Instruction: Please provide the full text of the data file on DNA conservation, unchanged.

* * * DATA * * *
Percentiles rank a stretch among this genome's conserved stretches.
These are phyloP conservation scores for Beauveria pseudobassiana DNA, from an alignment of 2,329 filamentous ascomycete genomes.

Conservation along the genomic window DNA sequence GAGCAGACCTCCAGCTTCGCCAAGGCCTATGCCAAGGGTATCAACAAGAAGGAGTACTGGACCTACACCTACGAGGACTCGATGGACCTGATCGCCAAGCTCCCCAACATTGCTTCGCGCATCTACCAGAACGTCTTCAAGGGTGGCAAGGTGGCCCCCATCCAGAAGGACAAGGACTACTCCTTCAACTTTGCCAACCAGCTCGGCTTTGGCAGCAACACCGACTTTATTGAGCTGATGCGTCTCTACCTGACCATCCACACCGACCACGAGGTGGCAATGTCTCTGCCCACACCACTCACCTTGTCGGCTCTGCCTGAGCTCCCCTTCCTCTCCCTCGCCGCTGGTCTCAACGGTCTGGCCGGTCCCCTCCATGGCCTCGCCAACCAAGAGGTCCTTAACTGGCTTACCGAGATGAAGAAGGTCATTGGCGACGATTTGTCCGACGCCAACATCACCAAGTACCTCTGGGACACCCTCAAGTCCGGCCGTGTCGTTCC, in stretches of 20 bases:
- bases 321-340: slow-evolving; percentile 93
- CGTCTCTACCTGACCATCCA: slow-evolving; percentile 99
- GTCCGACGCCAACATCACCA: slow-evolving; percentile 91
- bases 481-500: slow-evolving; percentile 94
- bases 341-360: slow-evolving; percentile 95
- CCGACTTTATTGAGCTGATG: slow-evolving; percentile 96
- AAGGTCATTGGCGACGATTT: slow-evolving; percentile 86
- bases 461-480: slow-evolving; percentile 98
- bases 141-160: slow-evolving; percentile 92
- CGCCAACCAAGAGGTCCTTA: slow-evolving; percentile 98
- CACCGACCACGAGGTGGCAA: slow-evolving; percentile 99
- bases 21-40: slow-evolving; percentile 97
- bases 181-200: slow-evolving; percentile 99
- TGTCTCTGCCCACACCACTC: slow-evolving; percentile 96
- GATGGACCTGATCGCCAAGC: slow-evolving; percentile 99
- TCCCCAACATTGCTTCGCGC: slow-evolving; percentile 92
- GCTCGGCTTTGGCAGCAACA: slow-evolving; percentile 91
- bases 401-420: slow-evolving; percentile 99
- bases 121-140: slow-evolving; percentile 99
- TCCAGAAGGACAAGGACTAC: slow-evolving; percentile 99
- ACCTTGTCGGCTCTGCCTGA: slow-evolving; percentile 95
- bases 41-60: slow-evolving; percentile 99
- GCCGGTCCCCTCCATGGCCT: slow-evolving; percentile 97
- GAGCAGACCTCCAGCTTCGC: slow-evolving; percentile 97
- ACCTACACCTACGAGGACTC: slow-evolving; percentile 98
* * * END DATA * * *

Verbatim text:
Percentiles rank a stretch among this genome's conserved stretches.
These are phyloP conservation scores for Beauveria pseudobassiana DNA, from an alignment of 2,329 filamentous ascomycete genomes.

Conservation along the genomic window DNA sequence GAGCAGACCTCCAGCTTCGCCAAGGCCTATGCCAAGGGTATCAACAAGAAGGAGTACTGGACCTACACCTACGAGGACTCGATGGACCTGATCGCCAAGCTCCCCAACATTGCTTCGCGCATCTACCAGAACGTCTTCAAGGGTGGCAAGGTGGCCCCCATCCAGAAGGACAAGGACTACTCCTTCAACTTTGCCAACCAGCTCGGCTTTGGCAGCAACACCGACTTTATTGAGCTGATGCGTCTCTACCTGACCATCCACACCGACCACGAGGTGGCAATGTCTCTGCCCACACCACTCACCTTGTCGGCTCTGCCTGAGCTCCCCTTCCTCTCCCTCGCCGCTGGTCTCAACGGTCTGGCCGGTCCCCTCCATGGCCTCGCCAACCAAGAGGTCCTTAACTGGCTTACCGAGATGAAGAAGGTCATTGGCGACGATTTGTCCGACGCCAACATCACCAAGTACCTCTGGGACACCCTCAAGTCCGGCCGTGTCGTTCC, in stretches of 20 bases:
- bases 321-340: slow-evolving; percentile 93
- CGTCTCTACCTGACCATCCA: slow-evolving; percentile 99
- GTCCGACGCCAACATCACCA: slow-evolving; percentile 91
- bases 481-500: slow-evolving; percentile 94
- bases 341-360: slow-evolving; percentile 95
- CCGACTTTATTGAGCTGATG: slow-evolving; percentile 96
- AAGGTCATTGGCGACGATTT: slow-evolving; percentile 86
- bases 461-480: slow-evolving; percentile 98
- bases 141-160: slow-evolving; percentile 92
- CGCCAACCAAGAGGTCCTTA: slow-evolving; percentile 98
- CACCGACCACGAGGTGGCAA: slow-evolving; percentile 99
- bases 21-40: slow-evolving; percentile 97
- bases 181-200: slow-evolving; percentile 99
- TGTCTCTGCCCACACCACTC: slow-evolving; percentile 96
- GATGGACCTGATCGCCAAGC: slow-evolving; percentile 99
- TCCCCAACATTGCTTCGCGC: slow-evolving; percentile 92
- GCTCGGCTTTGGCAGCAACA: slow-evolving; percentile 91
- bases 401-420: slow-evolving; percentile 99
- bases 121-140: slow-evolving; percentile 99
- TCCAGAAGGACAAGGACTAC: slow-evolving; percentile 99
- ACCTTGTCGGCTCTGCCTGA: slow-evolving; percentile 95
- bases 41-60: slow-evolving; percentile 99
- GCCGGTCCCCTCCATGGCCT: slow-evolving; percentile 97
- GAGCAGACCTCCAGCTTCGC: slow-evolving; percentile 97
- ACCTACACCTACGAGGACTC: slow-evolving; percentile 98